Guide to SKOPJE

Cengiz Ibrahim – virtuoso of the saz and kanun


Musician, theoretician, teacher, editor and presenter of numerous music programmes aired on the Turkish programme of Macedonian National Radio. Those who know him and have had a chance to work with him always add that he is a virtuoso of the heavenly instruments – kanun and saz (baglama).

If you want to express the philosophy and culture of Anatolian music it is best to do it through the well-known saz. This string instrument conveys the message in a completely different way say the great masters of music. According to them, the saz tells of things everybody know, but nobody dares to speak. The lower pair of strings play the most beautiful love songs, the middle pair talk about sad memories, and the upper pair of strings tell of stories from the diaspora. All strings combined, the saz describes life itself.

We are interested in its life story, though, and that story in Macedonia is best told by Cengiz Ibrahim, a musician who recently acquired a master’s degree on the subject.

Cengiz Ibrahim made his first steps in the world of music on the saz. He started  playing the heavenly instrument at the age of 14, learning the first lessons from famous masters in Istanbul. There he studied the technical characteristics of the instrument, he learned to read and write notes and some very important finer details.

“The saz is a traditional Turkish string instrument. My academic study is based on historical sources. There is information about its history, development, old techniques of playing, terminology and the different kinds of saz. When you listen to its sounds you get a feeling of mystery and infinity.” – explains Ibrahim.

The instrument originated from the Huns, an old Turkish tribe from Eastern Asia. Its original name was kopuz and it underwent some changes before it was brought to Anatolia by poets.

Saz and dombra are instruments used in music therapy, which makes Ibrahim very happy. “Alternative methods of treatment based on music have been used for a long time in Turkey. Music was used in psychiatric clinics to relax patients. I have been closely following this research in 20 years and I have felt the power and the effect this sound has during my performances.”- says Cengiz Ibrahim.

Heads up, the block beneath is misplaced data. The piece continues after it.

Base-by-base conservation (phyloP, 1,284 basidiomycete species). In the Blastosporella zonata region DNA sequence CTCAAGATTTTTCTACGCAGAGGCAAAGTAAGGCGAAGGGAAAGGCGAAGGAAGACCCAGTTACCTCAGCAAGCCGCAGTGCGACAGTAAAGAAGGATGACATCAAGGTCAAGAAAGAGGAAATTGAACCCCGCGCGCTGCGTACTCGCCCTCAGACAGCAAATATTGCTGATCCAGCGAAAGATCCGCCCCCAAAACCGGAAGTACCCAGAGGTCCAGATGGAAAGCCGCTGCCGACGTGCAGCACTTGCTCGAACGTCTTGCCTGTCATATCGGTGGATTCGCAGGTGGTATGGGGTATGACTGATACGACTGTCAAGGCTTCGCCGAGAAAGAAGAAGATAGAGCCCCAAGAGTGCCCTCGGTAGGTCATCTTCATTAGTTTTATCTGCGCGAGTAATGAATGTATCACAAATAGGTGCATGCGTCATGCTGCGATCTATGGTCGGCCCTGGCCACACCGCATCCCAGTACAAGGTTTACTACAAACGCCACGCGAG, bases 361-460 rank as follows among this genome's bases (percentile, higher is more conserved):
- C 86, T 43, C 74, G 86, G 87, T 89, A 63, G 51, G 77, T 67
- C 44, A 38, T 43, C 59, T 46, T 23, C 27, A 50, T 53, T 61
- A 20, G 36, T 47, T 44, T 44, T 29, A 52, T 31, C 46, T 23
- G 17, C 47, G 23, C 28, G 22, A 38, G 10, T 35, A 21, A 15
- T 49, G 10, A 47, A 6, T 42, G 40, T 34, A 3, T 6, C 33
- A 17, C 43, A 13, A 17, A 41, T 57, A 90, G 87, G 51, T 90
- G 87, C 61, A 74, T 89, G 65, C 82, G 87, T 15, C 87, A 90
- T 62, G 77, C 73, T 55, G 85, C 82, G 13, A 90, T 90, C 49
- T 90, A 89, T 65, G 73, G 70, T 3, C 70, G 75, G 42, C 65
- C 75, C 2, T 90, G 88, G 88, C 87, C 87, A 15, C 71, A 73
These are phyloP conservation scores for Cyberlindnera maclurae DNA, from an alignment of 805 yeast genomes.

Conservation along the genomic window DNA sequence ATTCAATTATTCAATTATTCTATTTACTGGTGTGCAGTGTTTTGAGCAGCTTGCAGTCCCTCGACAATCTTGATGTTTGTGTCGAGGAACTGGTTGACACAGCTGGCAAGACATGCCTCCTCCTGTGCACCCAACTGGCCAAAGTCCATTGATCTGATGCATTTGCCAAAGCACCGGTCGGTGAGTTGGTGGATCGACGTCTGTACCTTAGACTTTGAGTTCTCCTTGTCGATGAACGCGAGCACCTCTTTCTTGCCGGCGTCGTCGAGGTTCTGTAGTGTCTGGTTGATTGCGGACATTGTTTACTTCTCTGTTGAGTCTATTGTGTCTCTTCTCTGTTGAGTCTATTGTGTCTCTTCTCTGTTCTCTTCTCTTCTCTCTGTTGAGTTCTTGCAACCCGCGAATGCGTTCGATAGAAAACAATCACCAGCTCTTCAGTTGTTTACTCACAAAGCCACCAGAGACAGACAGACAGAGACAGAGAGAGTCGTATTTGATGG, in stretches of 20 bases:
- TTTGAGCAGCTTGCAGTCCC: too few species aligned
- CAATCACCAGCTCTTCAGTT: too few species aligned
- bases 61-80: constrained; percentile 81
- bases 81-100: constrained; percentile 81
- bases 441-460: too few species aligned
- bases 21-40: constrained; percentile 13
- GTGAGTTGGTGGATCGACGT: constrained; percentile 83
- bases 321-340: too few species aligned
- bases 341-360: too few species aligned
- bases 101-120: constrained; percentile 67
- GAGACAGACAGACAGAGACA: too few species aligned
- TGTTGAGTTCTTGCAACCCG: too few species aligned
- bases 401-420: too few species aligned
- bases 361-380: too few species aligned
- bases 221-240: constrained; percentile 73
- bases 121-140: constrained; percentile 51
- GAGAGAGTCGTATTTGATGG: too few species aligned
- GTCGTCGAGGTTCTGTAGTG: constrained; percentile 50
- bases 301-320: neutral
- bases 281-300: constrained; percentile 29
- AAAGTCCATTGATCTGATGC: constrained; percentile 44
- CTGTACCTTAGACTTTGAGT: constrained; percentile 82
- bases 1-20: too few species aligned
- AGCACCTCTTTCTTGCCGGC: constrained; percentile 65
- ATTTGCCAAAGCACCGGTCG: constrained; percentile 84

Cengiz Ibrahim has mastered almost all eastern string instruments and he has had a truly prolific career. He is currently working on a new play “1001 Night” at the Turkish Theatre, and he has worked with a great number of bands and musicians  including Mizar, Anastasija, Vlatko Stefanovski, Musicians without Borders from Holland, Ljubojna, and has composed music pieces for 15 theatre plays such as Harem Sultan, Luna Park, Little Women, Black Pencil, Bacchanalia etc.

He is also author and performer of the music for the ballet “Doors”, which makes him the first Turkish man of Rumelian descent to compose a modern ballet.

“The saz has a lot of fans in Macedonia and there is great interest about it mainly in Skopje and eastern Macedonia where the Folk Festival in Chalikli, Valandovo is very important. There are a lot of members of “Yeni Yol” folk dance club who are learning to play the saz. I have made a great effort in recent years to introduce old Turkish instruments into music literature and now it is being planned to do so.” – says Ibrahim.

Cengiz has a habit of beginning his concerts with Zeybek, a kind of music from the Aegean region and then he moves on to Anatolian songs. “I see this music as an immesurable treasure. The more you research the more variety you find in melody, harmony and finer details.”- says Ibrahim who works as a music teacher at Tefeyyuz Primary School in Skopje.

His future research will be about the kanun.”With this study I intend to promote the musical values of the Turks from Rumelia. I’ve been working on theatre and film soundracks and I’m beginning to feel the power of the kanun”- emphasized Ibrahim. When we asked him about the position of artists in our society his anawer was clear: “If artists work well and professionally all doors are open for them. If their music has some value, then it makes them respectable and sought for artists.”

Husamedina GINA